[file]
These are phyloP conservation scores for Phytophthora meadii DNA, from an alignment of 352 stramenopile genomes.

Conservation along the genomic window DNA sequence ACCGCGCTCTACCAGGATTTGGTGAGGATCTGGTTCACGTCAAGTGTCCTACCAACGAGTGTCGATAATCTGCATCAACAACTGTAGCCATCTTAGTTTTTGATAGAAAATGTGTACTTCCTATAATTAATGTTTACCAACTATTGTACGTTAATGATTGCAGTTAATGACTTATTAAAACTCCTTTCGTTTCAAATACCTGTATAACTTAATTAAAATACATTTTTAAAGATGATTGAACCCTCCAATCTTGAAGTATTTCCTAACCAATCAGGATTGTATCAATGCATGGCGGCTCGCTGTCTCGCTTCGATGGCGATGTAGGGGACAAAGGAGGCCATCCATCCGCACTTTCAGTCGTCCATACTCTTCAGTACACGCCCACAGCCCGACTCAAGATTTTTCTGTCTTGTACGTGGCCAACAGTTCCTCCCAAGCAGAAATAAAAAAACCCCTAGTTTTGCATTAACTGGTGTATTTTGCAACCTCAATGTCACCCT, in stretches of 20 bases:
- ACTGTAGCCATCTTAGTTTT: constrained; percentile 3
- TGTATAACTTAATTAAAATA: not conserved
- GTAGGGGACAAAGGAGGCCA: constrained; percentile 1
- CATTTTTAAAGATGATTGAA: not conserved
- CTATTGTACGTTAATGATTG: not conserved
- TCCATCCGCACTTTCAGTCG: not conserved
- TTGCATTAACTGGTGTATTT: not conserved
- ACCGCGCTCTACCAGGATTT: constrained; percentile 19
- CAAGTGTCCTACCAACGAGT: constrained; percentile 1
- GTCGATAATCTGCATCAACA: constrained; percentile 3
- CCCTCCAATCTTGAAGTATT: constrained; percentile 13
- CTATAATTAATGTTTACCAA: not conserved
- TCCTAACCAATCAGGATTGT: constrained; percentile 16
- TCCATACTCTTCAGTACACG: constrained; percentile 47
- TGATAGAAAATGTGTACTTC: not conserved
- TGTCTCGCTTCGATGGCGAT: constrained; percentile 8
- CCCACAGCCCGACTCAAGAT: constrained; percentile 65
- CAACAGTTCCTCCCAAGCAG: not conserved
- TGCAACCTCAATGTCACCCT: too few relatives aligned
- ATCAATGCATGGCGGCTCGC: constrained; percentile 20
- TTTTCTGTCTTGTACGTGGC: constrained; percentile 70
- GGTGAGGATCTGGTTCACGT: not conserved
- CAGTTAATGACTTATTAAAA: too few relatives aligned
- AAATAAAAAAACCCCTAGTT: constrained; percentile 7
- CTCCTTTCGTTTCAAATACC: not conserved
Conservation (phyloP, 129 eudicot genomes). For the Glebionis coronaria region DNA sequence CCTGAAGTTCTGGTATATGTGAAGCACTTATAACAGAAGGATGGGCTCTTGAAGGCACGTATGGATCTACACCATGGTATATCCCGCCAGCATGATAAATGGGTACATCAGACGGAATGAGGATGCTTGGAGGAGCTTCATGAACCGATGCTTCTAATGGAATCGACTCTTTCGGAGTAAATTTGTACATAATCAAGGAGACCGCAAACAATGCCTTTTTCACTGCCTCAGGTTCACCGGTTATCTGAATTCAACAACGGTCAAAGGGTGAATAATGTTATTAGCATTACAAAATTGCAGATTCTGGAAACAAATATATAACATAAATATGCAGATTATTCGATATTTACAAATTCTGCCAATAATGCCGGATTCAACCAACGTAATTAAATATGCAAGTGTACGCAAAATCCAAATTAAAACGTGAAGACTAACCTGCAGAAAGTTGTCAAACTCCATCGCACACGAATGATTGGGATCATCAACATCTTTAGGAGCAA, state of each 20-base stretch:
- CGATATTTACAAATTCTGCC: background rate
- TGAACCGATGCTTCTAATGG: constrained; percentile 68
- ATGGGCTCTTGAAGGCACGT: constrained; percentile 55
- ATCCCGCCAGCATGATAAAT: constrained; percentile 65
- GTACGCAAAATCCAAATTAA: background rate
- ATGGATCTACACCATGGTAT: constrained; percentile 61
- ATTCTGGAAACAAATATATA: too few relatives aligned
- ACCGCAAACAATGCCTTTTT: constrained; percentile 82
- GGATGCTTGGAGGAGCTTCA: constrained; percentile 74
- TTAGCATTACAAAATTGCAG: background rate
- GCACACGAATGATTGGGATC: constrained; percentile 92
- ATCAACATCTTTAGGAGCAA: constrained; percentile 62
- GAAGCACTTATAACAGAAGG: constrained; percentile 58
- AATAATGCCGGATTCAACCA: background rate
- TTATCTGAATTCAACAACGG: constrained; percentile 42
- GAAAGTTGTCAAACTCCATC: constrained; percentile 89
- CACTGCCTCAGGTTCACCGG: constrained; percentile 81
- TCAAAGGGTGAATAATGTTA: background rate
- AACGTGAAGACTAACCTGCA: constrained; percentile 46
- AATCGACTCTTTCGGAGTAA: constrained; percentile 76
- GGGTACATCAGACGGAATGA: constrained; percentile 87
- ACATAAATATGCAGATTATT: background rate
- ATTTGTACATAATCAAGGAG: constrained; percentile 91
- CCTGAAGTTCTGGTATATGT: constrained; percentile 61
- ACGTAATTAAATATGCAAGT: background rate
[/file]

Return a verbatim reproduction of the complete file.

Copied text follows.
These are phyloP conservation scores for Phytophthora meadii DNA, from an alignment of 352 stramenopile genomes.

Conservation along the genomic window DNA sequence ACCGCGCTCTACCAGGATTTGGTGAGGATCTGGTTCACGTCAAGTGTCCTACCAACGAGTGTCGATAATCTGCATCAACAACTGTAGCCATCTTAGTTTTTGATAGAAAATGTGTACTTCCTATAATTAATGTTTACCAACTATTGTACGTTAATGATTGCAGTTAATGACTTATTAAAACTCCTTTCGTTTCAAATACCTGTATAACTTAATTAAAATACATTTTTAAAGATGATTGAACCCTCCAATCTTGAAGTATTTCCTAACCAATCAGGATTGTATCAATGCATGGCGGCTCGCTGTCTCGCTTCGATGGCGATGTAGGGGACAAAGGAGGCCATCCATCCGCACTTTCAGTCGTCCATACTCTTCAGTACACGCCCACAGCCCGACTCAAGATTTTTCTGTCTTGTACGTGGCCAACAGTTCCTCCCAAGCAGAAATAAAAAAACCCCTAGTTTTGCATTAACTGGTGTATTTTGCAACCTCAATGTCACCCT, in stretches of 20 bases:
- ACTGTAGCCATCTTAGTTTT: constrained; percentile 3
- TGTATAACTTAATTAAAATA: not conserved
- GTAGGGGACAAAGGAGGCCA: constrained; percentile 1
- CATTTTTAAAGATGATTGAA: not conserved
- CTATTGTACGTTAATGATTG: not conserved
- TCCATCCGCACTTTCAGTCG: not conserved
- TTGCATTAACTGGTGTATTT: not conserved
- ACCGCGCTCTACCAGGATTT: constrained; percentile 19
- CAAGTGTCCTACCAACGAGT: constrained; percentile 1
- GTCGATAATCTGCATCAACA: constrained; percentile 3
- CCCTCCAATCTTGAAGTATT: constrained; percentile 13
- CTATAATTAATGTTTACCAA: not conserved
- TCCTAACCAATCAGGATTGT: constrained; percentile 16
- TCCATACTCTTCAGTACACG: constrained; percentile 47
- TGATAGAAAATGTGTACTTC: not conserved
- TGTCTCGCTTCGATGGCGAT: constrained; percentile 8
- CCCACAGCCCGACTCAAGAT: constrained; percentile 65
- CAACAGTTCCTCCCAAGCAG: not conserved
- TGCAACCTCAATGTCACCCT: too few relatives aligned
- ATCAATGCATGGCGGCTCGC: constrained; percentile 20
- TTTTCTGTCTTGTACGTGGC: constrained; percentile 70
- GGTGAGGATCTGGTTCACGT: not conserved
- CAGTTAATGACTTATTAAAA: too few relatives aligned
- AAATAAAAAAACCCCTAGTT: constrained; percentile 7
- CTCCTTTCGTTTCAAATACC: not conserved
Conservation (phyloP, 129 eudicot genomes). For the Glebionis coronaria region DNA sequence CCTGAAGTTCTGGTATATGTGAAGCACTTATAACAGAAGGATGGGCTCTTGAAGGCACGTATGGATCTACACCATGGTATATCCCGCCAGCATGATAAATGGGTACATCAGACGGAATGAGGATGCTTGGAGGAGCTTCATGAACCGATGCTTCTAATGGAATCGACTCTTTCGGAGTAAATTTGTACATAATCAAGGAGACCGCAAACAATGCCTTTTTCACTGCCTCAGGTTCACCGGTTATCTGAATTCAACAACGGTCAAAGGGTGAATAATGTTATTAGCATTACAAAATTGCAGATTCTGGAAACAAATATATAACATAAATATGCAGATTATTCGATATTTACAAATTCTGCCAATAATGCCGGATTCAACCAACGTAATTAAATATGCAAGTGTACGCAAAATCCAAATTAAAACGTGAAGACTAACCTGCAGAAAGTTGTCAAACTCCATCGCACACGAATGATTGGGATCATCAACATCTTTAGGAGCAA, state of each 20-base stretch:
- CGATATTTACAAATTCTGCC: background rate
- TGAACCGATGCTTCTAATGG: constrained; percentile 68
- ATGGGCTCTTGAAGGCACGT: constrained; percentile 55
- ATCCCGCCAGCATGATAAAT: constrained; percentile 65
- GTACGCAAAATCCAAATTAA: background rate
- ATGGATCTACACCATGGTAT: constrained; percentile 61
- ATTCTGGAAACAAATATATA: too few relatives aligned
- ACCGCAAACAATGCCTTTTT: constrained; percentile 82
- GGATGCTTGGAGGAGCTTCA: constrained; percentile 74
- TTAGCATTACAAAATTGCAG: background rate
- GCACACGAATGATTGGGATC: constrained; percentile 92
- ATCAACATCTTTAGGAGCAA: constrained; percentile 62
- GAAGCACTTATAACAGAAGG: constrained; percentile 58
- AATAATGCCGGATTCAACCA: background rate
- TTATCTGAATTCAACAACGG: constrained; percentile 42
- GAAAGTTGTCAAACTCCATC: constrained; percentile 89
- CACTGCCTCAGGTTCACCGG: constrained; percentile 81
- TCAAAGGGTGAATAATGTTA: background rate
- AACGTGAAGACTAACCTGCA: constrained; percentile 46
- AATCGACTCTTTCGGAGTAA: constrained; percentile 76
- GGGTACATCAGACGGAATGA: constrained; percentile 87
- ACATAAATATGCAGATTATT: background rate
- ATTTGTACATAATCAAGGAG: constrained; percentile 91
- CCTGAAGTTCTGGTATATGT: constrained; percentile 61
- ACGTAATTAAATATGCAAGT: background rate